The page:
I know the meaning of the sentence and the grammar that is applied here, but it just doesn't seem right to me. I would leave "more" out. Am I right or is that an acceptable thing to do informal speech?

Here it is in context:

The two of them stumbled and fell onto the walkway, Mark on top.

“Kid,” Alec said. “I’ve been closer to you more today than I’d hoped to be in a lifetime.”

Thank you in advance!

  • 1
    You're quite right in thinking it's a bad construction. Syntactically there's no difference between the cited example and We're more closer than ever - which is complete garbage. – FumbleFingers Oct 6 '15 at 17:58
  • I took this sentence from american novel. For all i know it mimics an every day conversation, and I guess it shouldn't sound that weird for a native speaker, it's been written by an american novelist after all. – Gábor Kiss Oct 6 '15 at 18:26
  • I'd leave the more out, or swap the order of more and today. – Wayfaring Stranger Oct 6 '15 at 19:35
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    @Gábor: If you'd give us a link to the full context, it might be possible to establish whether the writer himself is "incompetent", or if he's simply portraying a "not-very-articulate" (fictional) character. Because of the word order, even a native speaker might not notice the "doubling-up" of comparatives - most people make lots of minor errors in speech anyway. And although I can't see it myself, someone might want to excuse it on the grounds that closer refers to "...than normal" whereas more refers to "...than all previous periods of closeness added together". – FumbleFingers Oct 6 '15 at 20:12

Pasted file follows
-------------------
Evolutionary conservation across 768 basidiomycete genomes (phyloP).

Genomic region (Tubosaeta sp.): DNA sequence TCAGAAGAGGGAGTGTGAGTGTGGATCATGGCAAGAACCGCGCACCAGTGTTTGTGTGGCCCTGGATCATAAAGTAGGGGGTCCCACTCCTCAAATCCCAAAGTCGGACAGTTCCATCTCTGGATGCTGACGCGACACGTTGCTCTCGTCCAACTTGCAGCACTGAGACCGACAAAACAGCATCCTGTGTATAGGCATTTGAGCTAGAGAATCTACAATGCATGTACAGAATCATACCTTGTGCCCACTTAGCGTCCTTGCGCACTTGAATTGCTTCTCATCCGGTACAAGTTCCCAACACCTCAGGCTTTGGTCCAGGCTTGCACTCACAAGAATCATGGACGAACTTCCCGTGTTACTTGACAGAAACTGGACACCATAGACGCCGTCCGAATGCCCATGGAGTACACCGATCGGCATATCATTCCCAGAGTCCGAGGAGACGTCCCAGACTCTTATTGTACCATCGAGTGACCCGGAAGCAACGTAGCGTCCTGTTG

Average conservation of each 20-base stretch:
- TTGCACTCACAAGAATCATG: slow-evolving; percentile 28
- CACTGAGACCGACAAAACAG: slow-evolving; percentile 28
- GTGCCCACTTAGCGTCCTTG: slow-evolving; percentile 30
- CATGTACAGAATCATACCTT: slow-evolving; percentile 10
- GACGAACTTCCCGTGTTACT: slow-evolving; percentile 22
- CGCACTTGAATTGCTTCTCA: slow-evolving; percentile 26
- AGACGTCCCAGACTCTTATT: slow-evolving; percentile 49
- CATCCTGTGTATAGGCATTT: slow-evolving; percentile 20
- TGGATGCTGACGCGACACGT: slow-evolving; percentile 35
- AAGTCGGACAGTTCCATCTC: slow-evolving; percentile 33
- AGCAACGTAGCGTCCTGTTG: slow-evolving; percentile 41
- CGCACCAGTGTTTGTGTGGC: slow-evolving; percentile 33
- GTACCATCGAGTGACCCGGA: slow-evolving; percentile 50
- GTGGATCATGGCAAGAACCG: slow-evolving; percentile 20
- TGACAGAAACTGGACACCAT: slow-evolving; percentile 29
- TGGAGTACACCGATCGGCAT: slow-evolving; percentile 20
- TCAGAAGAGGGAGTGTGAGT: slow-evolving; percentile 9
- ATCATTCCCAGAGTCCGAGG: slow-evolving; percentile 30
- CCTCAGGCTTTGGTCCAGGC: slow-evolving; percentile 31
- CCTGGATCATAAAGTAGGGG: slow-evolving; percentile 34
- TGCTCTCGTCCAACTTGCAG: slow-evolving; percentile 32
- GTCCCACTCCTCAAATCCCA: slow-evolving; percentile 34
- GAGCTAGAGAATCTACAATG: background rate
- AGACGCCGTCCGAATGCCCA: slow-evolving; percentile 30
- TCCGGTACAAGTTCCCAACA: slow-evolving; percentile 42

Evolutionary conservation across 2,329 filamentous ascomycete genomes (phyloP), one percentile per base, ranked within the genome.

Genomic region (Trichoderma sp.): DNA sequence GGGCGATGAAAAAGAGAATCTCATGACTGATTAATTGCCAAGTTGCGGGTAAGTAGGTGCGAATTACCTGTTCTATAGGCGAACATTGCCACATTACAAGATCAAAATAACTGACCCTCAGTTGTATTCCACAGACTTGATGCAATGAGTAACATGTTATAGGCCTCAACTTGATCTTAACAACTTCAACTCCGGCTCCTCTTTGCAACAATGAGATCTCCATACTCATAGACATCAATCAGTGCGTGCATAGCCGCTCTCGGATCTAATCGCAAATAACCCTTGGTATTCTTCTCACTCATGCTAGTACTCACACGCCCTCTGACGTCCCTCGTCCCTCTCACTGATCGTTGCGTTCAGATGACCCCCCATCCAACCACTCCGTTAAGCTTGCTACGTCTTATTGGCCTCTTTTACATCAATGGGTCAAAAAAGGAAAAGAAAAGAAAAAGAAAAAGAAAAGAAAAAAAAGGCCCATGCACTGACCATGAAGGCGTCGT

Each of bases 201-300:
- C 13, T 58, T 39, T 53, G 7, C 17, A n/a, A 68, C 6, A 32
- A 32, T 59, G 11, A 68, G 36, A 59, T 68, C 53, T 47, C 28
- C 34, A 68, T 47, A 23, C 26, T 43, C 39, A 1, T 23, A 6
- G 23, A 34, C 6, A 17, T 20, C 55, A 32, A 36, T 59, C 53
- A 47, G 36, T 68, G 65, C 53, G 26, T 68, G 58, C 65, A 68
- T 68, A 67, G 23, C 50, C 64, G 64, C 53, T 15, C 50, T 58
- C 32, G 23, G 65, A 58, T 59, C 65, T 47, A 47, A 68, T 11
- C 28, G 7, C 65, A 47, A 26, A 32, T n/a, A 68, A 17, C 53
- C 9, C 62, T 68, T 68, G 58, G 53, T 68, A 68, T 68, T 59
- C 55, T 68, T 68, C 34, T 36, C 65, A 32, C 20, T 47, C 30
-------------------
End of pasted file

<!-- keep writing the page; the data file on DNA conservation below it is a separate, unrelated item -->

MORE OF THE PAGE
• Thank you, your explanation makes a lot of sense. It's a book from James Dashner, the writer of the maze runner series. Here's the link to that part. – Gábor Kiss Oct 6 '15 at 20:46

I don't know if I'd hoped is right or not, but I would prefer using "I would have hoped" in its place.

  • I was thinking about that, too. Why would writer write something like that, then? – Gábor Kiss Oct 6 '15 at 18:13

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